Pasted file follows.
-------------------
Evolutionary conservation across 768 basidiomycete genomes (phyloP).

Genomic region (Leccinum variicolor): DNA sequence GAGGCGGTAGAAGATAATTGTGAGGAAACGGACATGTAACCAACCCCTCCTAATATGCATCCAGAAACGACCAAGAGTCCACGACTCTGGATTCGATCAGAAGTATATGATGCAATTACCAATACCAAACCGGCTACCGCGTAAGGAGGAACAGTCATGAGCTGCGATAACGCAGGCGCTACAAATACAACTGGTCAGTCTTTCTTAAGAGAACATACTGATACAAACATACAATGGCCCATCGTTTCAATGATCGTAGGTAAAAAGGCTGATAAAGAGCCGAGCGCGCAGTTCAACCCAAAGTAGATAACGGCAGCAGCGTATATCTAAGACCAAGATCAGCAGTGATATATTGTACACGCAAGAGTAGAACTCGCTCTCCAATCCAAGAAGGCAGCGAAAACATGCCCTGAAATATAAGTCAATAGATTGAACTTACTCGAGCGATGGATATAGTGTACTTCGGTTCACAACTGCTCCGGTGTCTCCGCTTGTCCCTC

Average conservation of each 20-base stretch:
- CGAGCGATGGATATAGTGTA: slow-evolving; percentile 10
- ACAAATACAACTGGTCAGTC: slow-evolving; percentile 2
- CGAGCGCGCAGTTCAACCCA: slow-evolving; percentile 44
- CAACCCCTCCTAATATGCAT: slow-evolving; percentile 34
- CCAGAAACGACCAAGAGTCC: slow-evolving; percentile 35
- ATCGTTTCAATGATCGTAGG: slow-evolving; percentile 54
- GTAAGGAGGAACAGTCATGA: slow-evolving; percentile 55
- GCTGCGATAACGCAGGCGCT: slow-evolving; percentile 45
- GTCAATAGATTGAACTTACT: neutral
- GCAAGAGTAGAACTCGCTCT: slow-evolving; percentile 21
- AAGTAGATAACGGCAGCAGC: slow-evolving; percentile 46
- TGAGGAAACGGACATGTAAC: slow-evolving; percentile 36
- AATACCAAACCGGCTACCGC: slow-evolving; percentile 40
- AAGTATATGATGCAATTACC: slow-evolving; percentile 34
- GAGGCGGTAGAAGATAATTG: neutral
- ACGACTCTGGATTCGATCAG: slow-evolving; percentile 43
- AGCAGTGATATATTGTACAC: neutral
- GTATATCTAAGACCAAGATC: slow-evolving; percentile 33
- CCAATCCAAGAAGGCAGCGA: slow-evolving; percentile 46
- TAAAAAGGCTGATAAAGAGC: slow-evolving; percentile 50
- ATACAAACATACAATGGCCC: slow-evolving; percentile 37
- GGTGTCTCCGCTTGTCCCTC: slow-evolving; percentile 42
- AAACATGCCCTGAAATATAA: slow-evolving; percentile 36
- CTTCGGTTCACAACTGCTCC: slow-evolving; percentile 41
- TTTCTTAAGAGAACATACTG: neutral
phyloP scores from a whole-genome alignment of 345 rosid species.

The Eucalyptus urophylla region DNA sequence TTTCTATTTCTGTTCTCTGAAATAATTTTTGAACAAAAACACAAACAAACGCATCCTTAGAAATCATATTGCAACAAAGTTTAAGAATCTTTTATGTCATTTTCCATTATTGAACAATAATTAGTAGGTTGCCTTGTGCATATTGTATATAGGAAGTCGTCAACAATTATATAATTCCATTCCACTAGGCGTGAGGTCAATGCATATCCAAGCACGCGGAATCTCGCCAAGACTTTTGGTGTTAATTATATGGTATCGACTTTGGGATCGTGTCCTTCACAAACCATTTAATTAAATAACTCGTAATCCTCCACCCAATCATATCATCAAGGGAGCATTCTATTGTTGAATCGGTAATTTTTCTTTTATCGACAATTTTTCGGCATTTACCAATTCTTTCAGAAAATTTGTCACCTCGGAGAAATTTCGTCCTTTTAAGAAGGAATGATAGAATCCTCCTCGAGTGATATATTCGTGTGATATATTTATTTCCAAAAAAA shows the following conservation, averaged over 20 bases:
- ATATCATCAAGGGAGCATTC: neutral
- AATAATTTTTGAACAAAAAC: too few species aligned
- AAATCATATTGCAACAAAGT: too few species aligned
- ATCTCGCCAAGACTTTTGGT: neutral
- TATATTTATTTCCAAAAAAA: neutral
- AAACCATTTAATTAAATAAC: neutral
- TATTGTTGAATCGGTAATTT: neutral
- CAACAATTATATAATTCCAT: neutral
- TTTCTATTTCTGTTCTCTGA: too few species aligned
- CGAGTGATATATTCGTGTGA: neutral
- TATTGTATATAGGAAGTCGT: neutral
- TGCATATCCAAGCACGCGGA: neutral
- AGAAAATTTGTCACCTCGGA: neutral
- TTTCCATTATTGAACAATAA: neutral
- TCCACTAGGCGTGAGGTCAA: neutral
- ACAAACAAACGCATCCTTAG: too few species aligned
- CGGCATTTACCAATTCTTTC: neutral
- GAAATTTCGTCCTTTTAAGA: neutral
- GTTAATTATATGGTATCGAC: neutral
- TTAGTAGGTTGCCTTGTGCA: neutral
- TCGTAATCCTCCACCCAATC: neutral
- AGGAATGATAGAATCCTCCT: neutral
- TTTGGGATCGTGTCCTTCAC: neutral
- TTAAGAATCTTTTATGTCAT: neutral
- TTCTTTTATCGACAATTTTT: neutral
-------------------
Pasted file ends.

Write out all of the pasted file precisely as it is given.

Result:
Evolutionary conservation across 768 basidiomycete genomes (phyloP).

Genomic region (Leccinum variicolor): DNA sequence GAGGCGGTAGAAGATAATTGTGAGGAAACGGACATGTAACCAACCCCTCCTAATATGCATCCAGAAACGACCAAGAGTCCACGACTCTGGATTCGATCAGAAGTATATGATGCAATTACCAATACCAAACCGGCTACCGCGTAAGGAGGAACAGTCATGAGCTGCGATAACGCAGGCGCTACAAATACAACTGGTCAGTCTTTCTTAAGAGAACATACTGATACAAACATACAATGGCCCATCGTTTCAATGATCGTAGGTAAAAAGGCTGATAAAGAGCCGAGCGCGCAGTTCAACCCAAAGTAGATAACGGCAGCAGCGTATATCTAAGACCAAGATCAGCAGTGATATATTGTACACGCAAGAGTAGAACTCGCTCTCCAATCCAAGAAGGCAGCGAAAACATGCCCTGAAATATAAGTCAATAGATTGAACTTACTCGAGCGATGGATATAGTGTACTTCGGTTCACAACTGCTCCGGTGTCTCCGCTTGTCCCTC

Average conservation of each 20-base stretch:
- CGAGCGATGGATATAGTGTA: slow-evolving; percentile 10
- ACAAATACAACTGGTCAGTC: slow-evolving; percentile 2
- CGAGCGCGCAGTTCAACCCA: slow-evolving; percentile 44
- CAACCCCTCCTAATATGCAT: slow-evolving; percentile 34
- CCAGAAACGACCAAGAGTCC: slow-evolving; percentile 35
- ATCGTTTCAATGATCGTAGG: slow-evolving; percentile 54
- GTAAGGAGGAACAGTCATGA: slow-evolving; percentile 55
- GCTGCGATAACGCAGGCGCT: slow-evolving; percentile 45
- GTCAATAGATTGAACTTACT: neutral
- GCAAGAGTAGAACTCGCTCT: slow-evolving; percentile 21
- AAGTAGATAACGGCAGCAGC: slow-evolving; percentile 46
- TGAGGAAACGGACATGTAAC: slow-evolving; percentile 36
- AATACCAAACCGGCTACCGC: slow-evolving; percentile 40
- AAGTATATGATGCAATTACC: slow-evolving; percentile 34
- GAGGCGGTAGAAGATAATTG: neutral
- ACGACTCTGGATTCGATCAG: slow-evolving; percentile 43
- AGCAGTGATATATTGTACAC: neutral
- GTATATCTAAGACCAAGATC: slow-evolving; percentile 33
- CCAATCCAAGAAGGCAGCGA: slow-evolving; percentile 46
- TAAAAAGGCTGATAAAGAGC: slow-evolving; percentile 50
- ATACAAACATACAATGGCCC: slow-evolving; percentile 37
- GGTGTCTCCGCTTGTCCCTC: slow-evolving; percentile 42
- AAACATGCCCTGAAATATAA: slow-evolving; percentile 36
- CTTCGGTTCACAACTGCTCC: slow-evolving; percentile 41
- TTTCTTAAGAGAACATACTG: neutral
phyloP scores from a whole-genome alignment of 345 rosid species.

The Eucalyptus urophylla region DNA sequence TTTCTATTTCTGTTCTCTGAAATAATTTTTGAACAAAAACACAAACAAACGCATCCTTAGAAATCATATTGCAACAAAGTTTAAGAATCTTTTATGTCATTTTCCATTATTGAACAATAATTAGTAGGTTGCCTTGTGCATATTGTATATAGGAAGTCGTCAACAATTATATAATTCCATTCCACTAGGCGTGAGGTCAATGCATATCCAAGCACGCGGAATCTCGCCAAGACTTTTGGTGTTAATTATATGGTATCGACTTTGGGATCGTGTCCTTCACAAACCATTTAATTAAATAACTCGTAATCCTCCACCCAATCATATCATCAAGGGAGCATTCTATTGTTGAATCGGTAATTTTTCTTTTATCGACAATTTTTCGGCATTTACCAATTCTTTCAGAAAATTTGTCACCTCGGAGAAATTTCGTCCTTTTAAGAAGGAATGATAGAATCCTCCTCGAGTGATATATTCGTGTGATATATTTATTTCCAAAAAAA shows the following conservation, averaged over 20 bases:
- ATATCATCAAGGGAGCATTC: neutral
- AATAATTTTTGAACAAAAAC: too few species aligned
- AAATCATATTGCAACAAAGT: too few species aligned
- ATCTCGCCAAGACTTTTGGT: neutral
- TATATTTATTTCCAAAAAAA: neutral
- AAACCATTTAATTAAATAAC: neutral
- TATTGTTGAATCGGTAATTT: neutral
- CAACAATTATATAATTCCAT: neutral
- TTTCTATTTCTGTTCTCTGA: too few species aligned
- CGAGTGATATATTCGTGTGA: neutral
- TATTGTATATAGGAAGTCGT: neutral
- TGCATATCCAAGCACGCGGA: neutral
- AGAAAATTTGTCACCTCGGA: neutral
- TTTCCATTATTGAACAATAA: neutral
- TCCACTAGGCGTGAGGTCAA: neutral
- ACAAACAAACGCATCCTTAG: too few species aligned
- CGGCATTTACCAATTCTTTC: neutral
- GAAATTTCGTCCTTTTAAGA: neutral
- GTTAATTATATGGTATCGAC: neutral
- TTAGTAGGTTGCCTTGTGCA: neutral
- TCGTAATCCTCCACCCAATC: neutral
- AGGAATGATAGAATCCTCCT: neutral
- TTTGGGATCGTGTCCTTCAC: neutral
- TTAAGAATCTTTTATGTCAT: neutral
- TTCTTTTATCGACAATTTTT: neutral